Hoping to thaw the credit freeze that has chilled the economy, the Bush administration sent banks an unmistakable message to put aside fears and open up loan windows for cash-starved businesses and consumers who have pulled back on spending.

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WASHINGTON — An impatient White House prodded banks and other financial companies Tuesday to quit hoarding billions of dollars flowing into their vaults from Washington and start making more loans. Wall Street soared nearly 900 points on bargain-hunting and hopes of a hefty interest-rate cut by the Federal Reserve.

Hoping to thaw the credit freeze that has chilled the economy, the Bush administration sent banks an unmistakable message to put aside fears and open up loan windows for cash-starved businesses and consumers who have pulled back on spending.

“What we’re trying to do is get banks to do what they are supposed to do, which is support the system that we have in America. And banks exist to lend money,” White House press secretary Dana Perino said. While there are limits to Washington’s power to affect banks’ behavior, the White House decided it was time to use its bully pulpit.

“They (regulators) will be watching very closely, and they’re working with the banks,” Perino said.

Meanwhile, Treasury Department officials met with banking-industry representatives to resolve a glitch in the rescue program that has temporarily prevented some 6,000 of the nation’s 8,500 banks from applying for government support.

Cash infusion

Treasury is buying preferred shares in banks as a way of injecting cash into the institutions. But about 6,000 of the nation’s banks don’t have publicly traded shares of stock and therefore are not set up in a way to meet Treasury’s current qualifications.

Treasury officials at the meeting assured banking-industry representatives that they are working to rework the application forms so that both banks with publicly traded stock and privately held institutions can qualify for the program. They said if the Nov. 14 deadline for applying for government support needs to be extended it will be.

Washington has pumped money and confidence-building measures into the system over recent weeks to get lending, the lifeblood of the credit-dependent American economy, flowing freely again and to combat the worst financial crisis since the 1930s.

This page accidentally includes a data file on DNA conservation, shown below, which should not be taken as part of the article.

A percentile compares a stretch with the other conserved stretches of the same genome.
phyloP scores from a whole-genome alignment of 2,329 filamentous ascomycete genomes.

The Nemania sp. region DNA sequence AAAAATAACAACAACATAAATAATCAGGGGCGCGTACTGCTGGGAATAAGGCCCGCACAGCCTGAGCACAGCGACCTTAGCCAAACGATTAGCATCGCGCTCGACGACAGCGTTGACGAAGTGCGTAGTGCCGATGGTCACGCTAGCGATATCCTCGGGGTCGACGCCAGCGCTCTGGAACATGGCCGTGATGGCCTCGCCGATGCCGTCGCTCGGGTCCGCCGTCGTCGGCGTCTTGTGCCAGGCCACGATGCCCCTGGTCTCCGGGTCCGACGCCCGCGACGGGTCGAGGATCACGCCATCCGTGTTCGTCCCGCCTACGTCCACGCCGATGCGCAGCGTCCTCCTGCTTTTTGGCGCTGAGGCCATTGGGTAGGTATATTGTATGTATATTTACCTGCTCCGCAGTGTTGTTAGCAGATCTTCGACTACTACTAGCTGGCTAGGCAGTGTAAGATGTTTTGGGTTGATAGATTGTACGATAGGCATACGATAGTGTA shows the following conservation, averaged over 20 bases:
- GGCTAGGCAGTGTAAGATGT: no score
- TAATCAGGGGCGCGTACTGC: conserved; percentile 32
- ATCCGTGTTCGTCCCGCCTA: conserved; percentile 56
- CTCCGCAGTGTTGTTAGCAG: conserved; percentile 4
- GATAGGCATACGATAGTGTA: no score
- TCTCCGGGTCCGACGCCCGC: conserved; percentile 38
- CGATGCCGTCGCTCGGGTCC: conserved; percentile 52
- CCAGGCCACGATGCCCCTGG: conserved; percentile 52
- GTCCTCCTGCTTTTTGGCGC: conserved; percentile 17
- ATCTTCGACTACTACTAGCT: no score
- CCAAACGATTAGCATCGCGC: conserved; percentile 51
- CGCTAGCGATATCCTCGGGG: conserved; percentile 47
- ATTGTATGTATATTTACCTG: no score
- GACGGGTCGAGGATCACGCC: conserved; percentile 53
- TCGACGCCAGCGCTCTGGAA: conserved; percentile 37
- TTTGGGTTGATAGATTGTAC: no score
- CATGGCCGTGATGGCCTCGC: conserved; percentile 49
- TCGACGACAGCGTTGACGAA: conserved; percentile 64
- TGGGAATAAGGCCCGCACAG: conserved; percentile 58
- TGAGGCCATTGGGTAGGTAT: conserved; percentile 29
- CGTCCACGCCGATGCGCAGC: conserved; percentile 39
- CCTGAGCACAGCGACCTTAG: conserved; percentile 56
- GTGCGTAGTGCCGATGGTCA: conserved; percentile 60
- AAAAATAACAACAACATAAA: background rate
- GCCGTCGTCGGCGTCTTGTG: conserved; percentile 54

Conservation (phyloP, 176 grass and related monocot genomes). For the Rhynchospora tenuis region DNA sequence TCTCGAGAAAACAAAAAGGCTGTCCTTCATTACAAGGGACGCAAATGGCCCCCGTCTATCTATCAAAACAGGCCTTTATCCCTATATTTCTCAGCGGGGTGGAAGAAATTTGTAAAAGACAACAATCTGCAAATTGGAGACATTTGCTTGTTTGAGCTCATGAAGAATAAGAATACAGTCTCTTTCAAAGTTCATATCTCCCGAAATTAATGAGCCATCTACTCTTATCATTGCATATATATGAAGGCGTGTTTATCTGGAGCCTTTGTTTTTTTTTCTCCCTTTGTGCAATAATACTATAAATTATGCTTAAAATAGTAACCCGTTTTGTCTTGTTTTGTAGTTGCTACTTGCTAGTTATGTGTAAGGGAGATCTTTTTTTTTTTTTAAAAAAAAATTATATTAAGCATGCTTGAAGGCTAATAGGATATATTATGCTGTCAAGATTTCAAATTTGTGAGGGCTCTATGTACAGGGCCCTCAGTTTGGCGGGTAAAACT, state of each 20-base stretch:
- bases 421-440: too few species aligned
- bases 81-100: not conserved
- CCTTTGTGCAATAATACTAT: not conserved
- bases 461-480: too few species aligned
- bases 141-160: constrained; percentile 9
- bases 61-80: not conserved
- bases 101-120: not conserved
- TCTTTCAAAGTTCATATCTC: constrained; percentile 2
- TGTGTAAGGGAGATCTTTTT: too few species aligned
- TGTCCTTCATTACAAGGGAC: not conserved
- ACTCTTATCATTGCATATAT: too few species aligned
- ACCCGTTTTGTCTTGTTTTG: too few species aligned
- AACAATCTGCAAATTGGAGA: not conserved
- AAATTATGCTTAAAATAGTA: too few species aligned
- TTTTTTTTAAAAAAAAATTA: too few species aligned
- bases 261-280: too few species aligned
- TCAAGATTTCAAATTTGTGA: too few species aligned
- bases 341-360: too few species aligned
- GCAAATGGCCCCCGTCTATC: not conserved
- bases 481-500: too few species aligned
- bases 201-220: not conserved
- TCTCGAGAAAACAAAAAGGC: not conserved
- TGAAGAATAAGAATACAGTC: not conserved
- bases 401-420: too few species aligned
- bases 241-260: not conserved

So far, though, it has not worked. While the crucial and much-watched short-term lending rate called the London Interbank Offered Rate, or Libor, has come down, it remains at elevated levels.

At the center of the administration’s efforts to thaw credit is the $700 billion financial-bailout plan approved by Congress and signed by President Bush earlier this month. Under that law’s authority, the administration is doling out $250 billion to banks in return for partial ownership.

The Treasury Department, which is overseeing the massive capital-injection program along with the rest of the bailout, will pour $125 billion into nine of the country’s largest banks, which account for 50 percent of all U.S. deposits.

First payments out

Anthony Ryan, Treasury’s acting undersecretary for domestic finance, said the first payments went out Tuesday. An additional $125 billion will start flowing to other banks within days, he said.

The infusion of federal money is to rebuild banks’ battered capital reserves so the institutions would feel comfortable resuming more normal lending practices. But that confidence was undercut somewhat when reports surfaced that bankers might use the money to buy other banks.

Indeed, the government approved PNC Financial to receive $7.7 billion in return for company stock on Friday and, at the same time, PNC said it was acquiring National City for $5.58 billion.

There is little federal officials can do about it. There is no language in the bailout bill that specifically obligates banks receiving money to increase their loans. Officials had argued that attaching strings to the capital-infusion program would discourage financial institutions from participating.

“The way that banks make money is by lending money,” Perino said. “And so they have every incentive to move forward and start using this money.”